"This device is a significant improvement versus the first generation," Amazon CEO and founder Jeff Bezos said in an interview.
He said there was no way to lower the price given the upgraded components in the Kindle 2, which is a bit more than one-third of an inch thick - about half the thickness of the first Kindle. Its 6-inch screen can display 16 shades of gray, compared with the previous Kindle's four shades. It will be able to read text aloud from two small speakers on the back, and it can store 1,500 books, instead of 200.
The new Kindle is slightly taller, but like the old version, it weighs about 10 ounces. It downloads books - the catalog has 230,000 titles - and newspaper stories and blog posts over Sprint Nextel Corp.'s wireless network.
E-books still don't exceed 1 percent of overall book sales, but publishers say they are a fast-growing niche, a rare area of improvement in an otherwise terrible market. Although some publishers have expressed nervousness about Amazon.com's market power, they have supported the Kindle and expanded the number of books available for it and competing devices such as Sony Corp.'s Reader. The Reader costs $300 or $400, depending on the model.
The Kindle has enjoyed a steady buzz, with an endorsement last fall from Oprah Winfrey and Amazon's claim over the holidays that it was out of stock.
Seattle-based Amazon has carefully guarded key details, including how many Kindles have sold since they debuted late in 2007. Amazon wouldn't comment on an analyst report last week that it had sold about 500,000 Kindles, which was based on a regulatory filing by Sprint Nextel that indicated 210,000 were bought in the third quarter of 2008.
Sony spokeswoman Valerie Motis said that since the original Reader's launch in October 2006, the company had shipped 300,000 of the devices as of the end of November.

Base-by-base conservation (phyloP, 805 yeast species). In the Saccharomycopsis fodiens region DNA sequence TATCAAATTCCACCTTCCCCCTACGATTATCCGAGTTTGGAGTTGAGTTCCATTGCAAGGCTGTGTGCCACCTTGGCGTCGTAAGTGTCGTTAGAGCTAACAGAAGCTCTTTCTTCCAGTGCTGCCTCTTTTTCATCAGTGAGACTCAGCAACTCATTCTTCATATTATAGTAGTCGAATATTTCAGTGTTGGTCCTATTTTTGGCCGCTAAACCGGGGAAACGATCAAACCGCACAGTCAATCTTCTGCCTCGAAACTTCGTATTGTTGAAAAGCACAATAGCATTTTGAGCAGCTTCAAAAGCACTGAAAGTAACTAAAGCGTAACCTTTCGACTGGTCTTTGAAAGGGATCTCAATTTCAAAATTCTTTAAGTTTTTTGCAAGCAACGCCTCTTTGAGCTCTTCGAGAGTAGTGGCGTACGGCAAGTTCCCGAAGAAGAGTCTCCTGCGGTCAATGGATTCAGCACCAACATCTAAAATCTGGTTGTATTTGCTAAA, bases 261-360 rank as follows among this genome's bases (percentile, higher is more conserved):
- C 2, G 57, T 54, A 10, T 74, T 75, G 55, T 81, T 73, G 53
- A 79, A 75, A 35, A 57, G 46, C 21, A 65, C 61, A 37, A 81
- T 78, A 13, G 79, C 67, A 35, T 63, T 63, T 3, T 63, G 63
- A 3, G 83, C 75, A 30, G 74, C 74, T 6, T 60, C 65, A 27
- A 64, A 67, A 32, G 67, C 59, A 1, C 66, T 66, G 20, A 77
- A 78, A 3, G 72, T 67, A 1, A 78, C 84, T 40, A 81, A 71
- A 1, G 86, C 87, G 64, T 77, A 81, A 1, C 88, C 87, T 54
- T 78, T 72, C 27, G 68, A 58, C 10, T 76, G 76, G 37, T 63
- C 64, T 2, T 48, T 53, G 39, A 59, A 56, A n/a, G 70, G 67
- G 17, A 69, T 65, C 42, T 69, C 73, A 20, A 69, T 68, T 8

Bezos said Monday that Kindle orders were strong around the holidays and that he expects that to continue. Even in the recession, he said, "people are buying Kindles."
The Kindle is available only in the U.S.; Bezos said an international release is "clearly something we're thinking about."
Ross Rubin, an analyst with The NPD Group, called the Kindle 2 "an improvement across the board." He said that there was enough room for improvement over the first Kindle that the second probably will still appeal to people who already have one.
But for e-book readers to reach broader audiences, the price needs to come down, he said. He expects this won't happen until must-haves like textbooks become available for the devices.
Colin Sebastian, an analyst with Lazard Capital Markets, said Amazon could cut the Kindle's price before the next holiday season if sales are healthy enough that Amazon can save on some component costs. He noted that driving down the price could lead to more sales of books for the Kindle - and books are more profitable than the device itself, he said.
Amazon recently said it would make Kindle e-books available on other kinds of devices, including cell phones, as rival Google Inc. also is doing.
Amazon also hopes to make the Kindle enticing through exclusive content, beginning with King's novella, called "Ur," which incorporates the device into the story.
King has been known as a digital publishing innovator. In 2000 he released a novella, "Riding the Bullet," as a free download. Web sites such as Amazon and Barnes & Noble.com were swamped by high demand for the 66-page story.
Amazon shares rose 16 cents to close at $66.71.
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